BEIJING • China watchers are starting to put a price tag on what any collapse in the nation's red-hot property market could cost banks.
A drop of 30 per cent in housing prices could cause 4 per cent of total loans worth 4.1 trillion yuan (S$845 billion) to sour, according to DBS Vickers Hong Kong.
Commerzbank said such a drop could trigger 4 trillion yuan in delinquencies. Pacific Investment Management expects the non-performing loan ratio to peak at 6 per cent in the next few years from the current 1.75 per cent, amid risks from the property sector.
While bank losses under those scenarios would be a far cry from the US$1.3 trillion (S$1.8 trillion) in the United States after the 2008 financial crisis, economists are increasingly anticipating a banking system bailout that could rock the stock market and push up government borrowing costs.
Mr Ma Jun, the central bank's chief economist, said in an interview with China Business Network last month that the property "bubble" needed to be curbed after home prices rose 60 per cent in the southern city of Shenzhen in a year.
Deutsche Bank wrote in a Sept 28 report that property could face a severe correction in 2018 as a bubble is spreading to more cities, while Goldman Sachs Group wrote on Tuesday that it saw growing vulnerability after prices "skyrocketed".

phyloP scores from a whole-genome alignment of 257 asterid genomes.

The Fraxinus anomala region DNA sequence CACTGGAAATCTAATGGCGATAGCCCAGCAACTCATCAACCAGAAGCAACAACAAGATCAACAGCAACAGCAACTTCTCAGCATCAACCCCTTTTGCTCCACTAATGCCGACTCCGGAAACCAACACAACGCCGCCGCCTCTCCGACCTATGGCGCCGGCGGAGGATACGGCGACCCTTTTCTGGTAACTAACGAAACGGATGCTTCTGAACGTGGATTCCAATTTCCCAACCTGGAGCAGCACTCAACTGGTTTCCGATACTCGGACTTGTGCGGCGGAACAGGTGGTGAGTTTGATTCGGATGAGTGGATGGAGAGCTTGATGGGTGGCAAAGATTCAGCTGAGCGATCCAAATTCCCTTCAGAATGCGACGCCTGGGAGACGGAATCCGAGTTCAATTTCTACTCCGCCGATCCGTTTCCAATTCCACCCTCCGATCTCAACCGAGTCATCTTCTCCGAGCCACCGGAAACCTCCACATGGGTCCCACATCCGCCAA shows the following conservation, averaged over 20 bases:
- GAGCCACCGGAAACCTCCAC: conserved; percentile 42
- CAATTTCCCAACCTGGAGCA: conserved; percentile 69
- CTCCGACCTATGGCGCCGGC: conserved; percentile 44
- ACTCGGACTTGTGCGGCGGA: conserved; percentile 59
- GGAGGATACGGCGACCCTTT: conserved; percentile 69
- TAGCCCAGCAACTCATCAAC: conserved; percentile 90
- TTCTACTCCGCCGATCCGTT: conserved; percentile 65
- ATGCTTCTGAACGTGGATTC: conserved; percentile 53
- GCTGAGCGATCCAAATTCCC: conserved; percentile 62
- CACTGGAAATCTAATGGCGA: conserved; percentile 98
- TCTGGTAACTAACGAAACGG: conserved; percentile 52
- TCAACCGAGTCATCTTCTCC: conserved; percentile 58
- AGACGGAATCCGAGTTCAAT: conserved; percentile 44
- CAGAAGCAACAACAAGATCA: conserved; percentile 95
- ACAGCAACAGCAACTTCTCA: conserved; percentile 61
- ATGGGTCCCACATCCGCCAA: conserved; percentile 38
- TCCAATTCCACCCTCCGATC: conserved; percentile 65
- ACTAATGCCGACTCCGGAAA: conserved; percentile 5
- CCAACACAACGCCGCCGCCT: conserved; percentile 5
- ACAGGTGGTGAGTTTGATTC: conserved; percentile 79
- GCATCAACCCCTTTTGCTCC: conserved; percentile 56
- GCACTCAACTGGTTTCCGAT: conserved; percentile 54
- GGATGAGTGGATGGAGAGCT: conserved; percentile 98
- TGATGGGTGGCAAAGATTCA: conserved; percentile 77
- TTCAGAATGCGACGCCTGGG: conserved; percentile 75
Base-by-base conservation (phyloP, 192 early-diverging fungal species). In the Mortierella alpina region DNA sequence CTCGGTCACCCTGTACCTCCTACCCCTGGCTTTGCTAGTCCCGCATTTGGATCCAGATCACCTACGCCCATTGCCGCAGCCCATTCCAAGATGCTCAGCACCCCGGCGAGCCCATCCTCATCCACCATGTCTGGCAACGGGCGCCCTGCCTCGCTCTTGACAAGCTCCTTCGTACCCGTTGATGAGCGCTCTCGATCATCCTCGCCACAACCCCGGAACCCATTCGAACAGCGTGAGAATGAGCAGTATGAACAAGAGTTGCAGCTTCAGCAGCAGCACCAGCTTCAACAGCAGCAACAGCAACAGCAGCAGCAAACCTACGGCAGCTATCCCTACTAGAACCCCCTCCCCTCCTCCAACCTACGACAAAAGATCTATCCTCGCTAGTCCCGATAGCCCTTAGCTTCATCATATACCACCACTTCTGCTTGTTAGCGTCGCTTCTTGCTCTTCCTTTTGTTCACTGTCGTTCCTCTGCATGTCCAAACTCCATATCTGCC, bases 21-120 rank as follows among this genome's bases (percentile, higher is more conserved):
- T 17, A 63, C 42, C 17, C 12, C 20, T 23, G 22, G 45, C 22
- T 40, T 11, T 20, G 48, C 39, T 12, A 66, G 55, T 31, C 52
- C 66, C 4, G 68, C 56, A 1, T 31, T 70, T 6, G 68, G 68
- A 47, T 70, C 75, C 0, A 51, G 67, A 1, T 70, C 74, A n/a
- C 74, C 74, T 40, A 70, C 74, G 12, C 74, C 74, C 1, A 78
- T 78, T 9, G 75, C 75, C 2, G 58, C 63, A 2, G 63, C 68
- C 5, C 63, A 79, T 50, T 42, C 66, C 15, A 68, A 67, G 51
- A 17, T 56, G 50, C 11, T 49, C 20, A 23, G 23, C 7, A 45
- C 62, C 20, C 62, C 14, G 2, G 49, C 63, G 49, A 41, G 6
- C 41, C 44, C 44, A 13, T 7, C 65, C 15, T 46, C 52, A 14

China's surge in home prices reminds JPMorgan Asset Management's chief Asia market strategist Tai Hui of last year's stock-market mania because of spiralling leverage and implicit state support.
While a sharp drop is not DBS Vickers' base case, risks will rise if the pace of lending is sustained.
"The property sector is the biggest concern for China's banking system," said Ms Shujin Chen, a banking analyst at the brokerage in Hong Kong.
"If the property prices decline a lot, it would affect the quality of loans to property developers first because they are the most highly leveraged. The second-tier impact will be mortgages."
Loans to households soared to 71 per cent of total new lending in August, from 24 per cent in January. "Chinese banks are extending mortgage loans very aggressively," said Ms Christine Kuo, a Hong Kong-based senior vice-president at Moody's Investors Service. "Those loans are becoming riskier because housing prices are at a frothy level."
Fitch Ratings estimates Chinese banks' exposure to the sector, including off-balance sheet lending and corporate loans using real estate collateral, may be as high as 60 per cent of total credit.